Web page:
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With two tournaments remaining in the PokerGO Stairway to Millions series, the Venetian Resort in Las Vegas has canceled both events totaling $1.1 million in guarantees. The series was supposed to guarantee $2.15 million in prizes over the 12 events but only completed ten before it was canceled.Stairway To Millions

Sunday was supposed to feature a $25K buy-in tournament with $500K guaranteed. Those finishing in the money were to receive a ticket for Monday’s $51K Event #12, which would have had a $600K guarantee.

The PokerGo Stairway to Millions format advances every player that cashes into the next event. The final event was scheduled for Monday with Event #12. All of the first eight events surpassed their guarantees.

However, last Friday, a $10.4K buy-in tournament with $200K guaranteed had only 18 entrants, making the guarantee almost $21K short. The next day, a $300K guaranteed event fell $30K short, making that event the last of the series.

Unhappy Players Take To Social Media

Many players upset with the last-minute cancellations expressed their frustration on social media. Adam Hendrix was one of the players that had earned a seat to the series finale on Monday.

However, he was informed while playing in Event #10 that the guarantees for the last two events would be removed, therefore canceling the events.

Hendrix was the runner-up in Event #9, earning $37,050 and a seat to the final event. He later tweeted that he was offered cash for the seat he won, saying, “canceling a guarantee to a tournament you won a satellite into is already unacceptable.”

After Saturday’s live updates, PokerGO announced on its website, “The Stairway To Millions originally had 12 events on the schedule, but due to decisions made by the Venetian Resort Poker Room, the final two events were canceled.” Paul Zappulla was the winner of Event #10, taking home $124,500 in what would be the final event in the series.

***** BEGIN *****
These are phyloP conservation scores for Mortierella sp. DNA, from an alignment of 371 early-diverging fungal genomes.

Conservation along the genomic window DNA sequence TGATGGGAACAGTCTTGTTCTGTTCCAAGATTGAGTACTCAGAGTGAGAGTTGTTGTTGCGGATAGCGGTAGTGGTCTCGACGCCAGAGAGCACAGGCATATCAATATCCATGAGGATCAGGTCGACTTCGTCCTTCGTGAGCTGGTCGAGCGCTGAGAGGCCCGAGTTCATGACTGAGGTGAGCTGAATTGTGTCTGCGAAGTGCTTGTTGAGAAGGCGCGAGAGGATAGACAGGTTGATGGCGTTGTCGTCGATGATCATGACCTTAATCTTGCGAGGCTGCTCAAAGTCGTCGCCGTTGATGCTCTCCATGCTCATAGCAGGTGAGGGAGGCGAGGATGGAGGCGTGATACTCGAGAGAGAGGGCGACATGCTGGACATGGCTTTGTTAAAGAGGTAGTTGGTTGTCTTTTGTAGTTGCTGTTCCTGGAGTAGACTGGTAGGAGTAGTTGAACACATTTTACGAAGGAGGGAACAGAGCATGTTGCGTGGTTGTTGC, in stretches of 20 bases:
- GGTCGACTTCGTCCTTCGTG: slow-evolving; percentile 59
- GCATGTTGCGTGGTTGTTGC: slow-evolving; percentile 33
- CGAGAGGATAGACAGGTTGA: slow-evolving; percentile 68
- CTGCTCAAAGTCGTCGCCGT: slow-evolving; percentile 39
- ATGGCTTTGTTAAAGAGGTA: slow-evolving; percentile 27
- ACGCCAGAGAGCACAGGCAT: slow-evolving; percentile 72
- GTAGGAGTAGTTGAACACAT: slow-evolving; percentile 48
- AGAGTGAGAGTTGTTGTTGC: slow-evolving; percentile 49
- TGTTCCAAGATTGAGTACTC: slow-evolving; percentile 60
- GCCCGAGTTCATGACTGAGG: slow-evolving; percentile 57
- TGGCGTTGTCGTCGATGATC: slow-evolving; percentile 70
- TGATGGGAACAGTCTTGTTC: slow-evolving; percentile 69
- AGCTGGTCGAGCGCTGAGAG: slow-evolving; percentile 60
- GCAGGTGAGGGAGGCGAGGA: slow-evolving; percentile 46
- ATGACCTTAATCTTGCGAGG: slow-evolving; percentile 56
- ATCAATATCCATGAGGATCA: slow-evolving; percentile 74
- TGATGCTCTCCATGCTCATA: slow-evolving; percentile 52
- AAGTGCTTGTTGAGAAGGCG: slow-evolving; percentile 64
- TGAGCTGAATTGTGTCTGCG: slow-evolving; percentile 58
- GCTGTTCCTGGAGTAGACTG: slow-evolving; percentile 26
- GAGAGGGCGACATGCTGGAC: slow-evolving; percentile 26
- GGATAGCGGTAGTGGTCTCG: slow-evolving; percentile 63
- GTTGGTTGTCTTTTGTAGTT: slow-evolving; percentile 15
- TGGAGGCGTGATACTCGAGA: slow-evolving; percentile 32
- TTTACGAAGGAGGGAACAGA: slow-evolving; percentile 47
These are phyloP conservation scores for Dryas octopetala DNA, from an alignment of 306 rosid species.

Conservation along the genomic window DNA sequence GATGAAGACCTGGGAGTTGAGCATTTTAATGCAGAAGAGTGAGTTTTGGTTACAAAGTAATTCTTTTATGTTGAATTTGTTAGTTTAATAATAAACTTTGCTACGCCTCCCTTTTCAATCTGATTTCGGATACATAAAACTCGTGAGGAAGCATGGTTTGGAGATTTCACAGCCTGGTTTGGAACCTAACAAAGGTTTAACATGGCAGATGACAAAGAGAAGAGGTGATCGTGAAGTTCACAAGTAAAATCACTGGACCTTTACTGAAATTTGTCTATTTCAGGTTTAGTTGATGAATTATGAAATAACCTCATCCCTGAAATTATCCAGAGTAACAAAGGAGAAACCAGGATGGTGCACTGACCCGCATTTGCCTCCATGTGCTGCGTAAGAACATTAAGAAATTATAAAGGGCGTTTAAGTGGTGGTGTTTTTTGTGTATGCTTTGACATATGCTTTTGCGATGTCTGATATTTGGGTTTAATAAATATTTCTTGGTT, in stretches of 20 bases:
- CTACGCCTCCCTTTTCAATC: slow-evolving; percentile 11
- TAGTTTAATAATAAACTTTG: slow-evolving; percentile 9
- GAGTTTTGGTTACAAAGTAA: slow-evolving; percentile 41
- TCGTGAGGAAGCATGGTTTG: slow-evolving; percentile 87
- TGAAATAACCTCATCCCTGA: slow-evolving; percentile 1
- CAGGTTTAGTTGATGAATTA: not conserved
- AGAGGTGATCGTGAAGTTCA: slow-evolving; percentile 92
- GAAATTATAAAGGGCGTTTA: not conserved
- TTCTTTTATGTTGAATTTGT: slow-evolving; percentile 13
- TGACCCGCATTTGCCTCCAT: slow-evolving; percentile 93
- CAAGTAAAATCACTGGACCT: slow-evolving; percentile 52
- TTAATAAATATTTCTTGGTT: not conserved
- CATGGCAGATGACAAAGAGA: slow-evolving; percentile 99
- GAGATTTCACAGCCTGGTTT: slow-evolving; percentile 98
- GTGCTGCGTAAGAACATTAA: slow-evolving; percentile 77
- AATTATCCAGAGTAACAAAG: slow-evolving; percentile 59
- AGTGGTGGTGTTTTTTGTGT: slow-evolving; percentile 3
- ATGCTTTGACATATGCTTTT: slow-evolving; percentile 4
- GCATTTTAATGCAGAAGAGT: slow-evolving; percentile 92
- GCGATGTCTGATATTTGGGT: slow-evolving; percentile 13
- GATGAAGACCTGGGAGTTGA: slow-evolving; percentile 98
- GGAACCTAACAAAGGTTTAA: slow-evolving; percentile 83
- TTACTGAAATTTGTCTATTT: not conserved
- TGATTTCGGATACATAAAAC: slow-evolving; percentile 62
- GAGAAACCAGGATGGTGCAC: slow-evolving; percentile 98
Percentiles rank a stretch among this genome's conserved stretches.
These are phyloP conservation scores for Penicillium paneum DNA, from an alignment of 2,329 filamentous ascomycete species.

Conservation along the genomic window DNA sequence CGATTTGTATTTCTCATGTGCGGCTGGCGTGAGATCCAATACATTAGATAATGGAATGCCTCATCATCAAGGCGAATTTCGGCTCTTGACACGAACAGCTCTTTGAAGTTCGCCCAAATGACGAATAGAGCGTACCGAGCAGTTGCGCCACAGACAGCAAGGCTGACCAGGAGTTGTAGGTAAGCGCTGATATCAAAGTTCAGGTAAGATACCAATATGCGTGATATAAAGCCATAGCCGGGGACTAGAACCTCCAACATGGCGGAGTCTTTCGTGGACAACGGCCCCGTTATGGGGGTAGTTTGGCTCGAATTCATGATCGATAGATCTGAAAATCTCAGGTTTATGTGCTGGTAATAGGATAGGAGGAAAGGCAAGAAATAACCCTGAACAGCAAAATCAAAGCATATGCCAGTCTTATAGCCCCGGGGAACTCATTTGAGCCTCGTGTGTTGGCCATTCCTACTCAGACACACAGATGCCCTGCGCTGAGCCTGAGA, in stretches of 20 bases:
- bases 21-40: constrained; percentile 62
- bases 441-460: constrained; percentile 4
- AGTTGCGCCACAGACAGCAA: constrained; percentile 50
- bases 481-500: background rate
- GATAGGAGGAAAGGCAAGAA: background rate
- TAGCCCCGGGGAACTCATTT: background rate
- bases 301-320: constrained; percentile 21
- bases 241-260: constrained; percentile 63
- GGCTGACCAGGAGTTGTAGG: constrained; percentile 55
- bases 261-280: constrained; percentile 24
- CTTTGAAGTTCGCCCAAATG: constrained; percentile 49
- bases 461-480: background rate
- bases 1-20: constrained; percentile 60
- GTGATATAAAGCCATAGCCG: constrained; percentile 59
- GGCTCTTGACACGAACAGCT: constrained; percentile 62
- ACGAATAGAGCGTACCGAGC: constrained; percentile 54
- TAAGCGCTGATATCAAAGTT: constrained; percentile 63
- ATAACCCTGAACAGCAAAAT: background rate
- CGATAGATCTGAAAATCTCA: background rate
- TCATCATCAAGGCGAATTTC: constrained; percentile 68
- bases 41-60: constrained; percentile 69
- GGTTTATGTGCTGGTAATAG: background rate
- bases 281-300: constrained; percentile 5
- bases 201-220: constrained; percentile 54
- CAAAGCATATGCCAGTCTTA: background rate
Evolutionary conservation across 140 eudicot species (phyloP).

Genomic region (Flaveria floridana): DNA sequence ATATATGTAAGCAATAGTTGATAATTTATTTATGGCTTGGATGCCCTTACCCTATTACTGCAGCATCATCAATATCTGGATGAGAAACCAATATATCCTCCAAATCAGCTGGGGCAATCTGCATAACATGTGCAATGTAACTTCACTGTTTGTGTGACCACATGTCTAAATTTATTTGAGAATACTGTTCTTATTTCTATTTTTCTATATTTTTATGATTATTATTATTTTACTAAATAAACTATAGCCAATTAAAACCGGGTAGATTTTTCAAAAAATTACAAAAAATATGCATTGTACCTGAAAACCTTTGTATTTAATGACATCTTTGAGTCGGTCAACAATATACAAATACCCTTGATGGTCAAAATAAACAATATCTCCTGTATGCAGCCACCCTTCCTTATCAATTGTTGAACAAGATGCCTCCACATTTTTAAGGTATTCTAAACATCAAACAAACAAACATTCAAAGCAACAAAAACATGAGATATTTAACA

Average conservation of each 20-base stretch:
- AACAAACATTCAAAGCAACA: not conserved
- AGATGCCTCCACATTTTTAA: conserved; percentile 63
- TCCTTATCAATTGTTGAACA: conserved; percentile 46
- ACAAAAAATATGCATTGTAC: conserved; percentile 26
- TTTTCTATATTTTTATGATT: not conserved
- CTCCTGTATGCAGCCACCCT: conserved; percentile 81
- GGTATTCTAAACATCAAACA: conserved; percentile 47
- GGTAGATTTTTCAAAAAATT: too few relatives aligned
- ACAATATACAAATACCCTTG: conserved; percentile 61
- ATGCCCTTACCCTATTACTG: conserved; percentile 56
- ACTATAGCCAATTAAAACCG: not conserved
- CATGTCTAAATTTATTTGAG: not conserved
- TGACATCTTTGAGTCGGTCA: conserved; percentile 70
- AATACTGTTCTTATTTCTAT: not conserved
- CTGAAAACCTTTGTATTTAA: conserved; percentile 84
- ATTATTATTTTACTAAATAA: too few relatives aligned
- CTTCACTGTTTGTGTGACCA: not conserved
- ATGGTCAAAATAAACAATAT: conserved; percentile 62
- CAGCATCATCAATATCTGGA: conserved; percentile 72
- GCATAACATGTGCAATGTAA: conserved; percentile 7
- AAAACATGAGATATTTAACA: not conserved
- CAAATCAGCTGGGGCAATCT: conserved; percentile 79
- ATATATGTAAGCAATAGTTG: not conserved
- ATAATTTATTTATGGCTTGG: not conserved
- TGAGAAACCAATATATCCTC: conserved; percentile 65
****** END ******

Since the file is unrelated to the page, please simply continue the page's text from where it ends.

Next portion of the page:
Canceling Guaranteed Events Not Uncommon

It’s not unusual for a host casino to cancel a guaranteed event while a tournament is in progress. While it certainly can be a black eye for them to cancel, it’s not a rare occurrence.

The last time this happened was in August when the Hustler Casino in Los Angeles canceled a $250K guaranteed tournament just four days before it was to end.

Another recent cancellation was in June when the Orleans casino in Las Vegas was in the middle of its Summer Open poker series and canceled the last three multi-flight events, including one with a $250K guarantee.

While cancellations such as these can be frustrating for players, this certainly won’t be the last time a casino ends an event early if they anticipate there will be some overlay. However, there have also been many instances where the casino facing an overlay would accept the loss and continue with the tournament.

The most recent example was when the Lodge Card Club took a $300K loss in overlay during the $2 million guaranteed May Lodge Championship Series Main Event in Texas.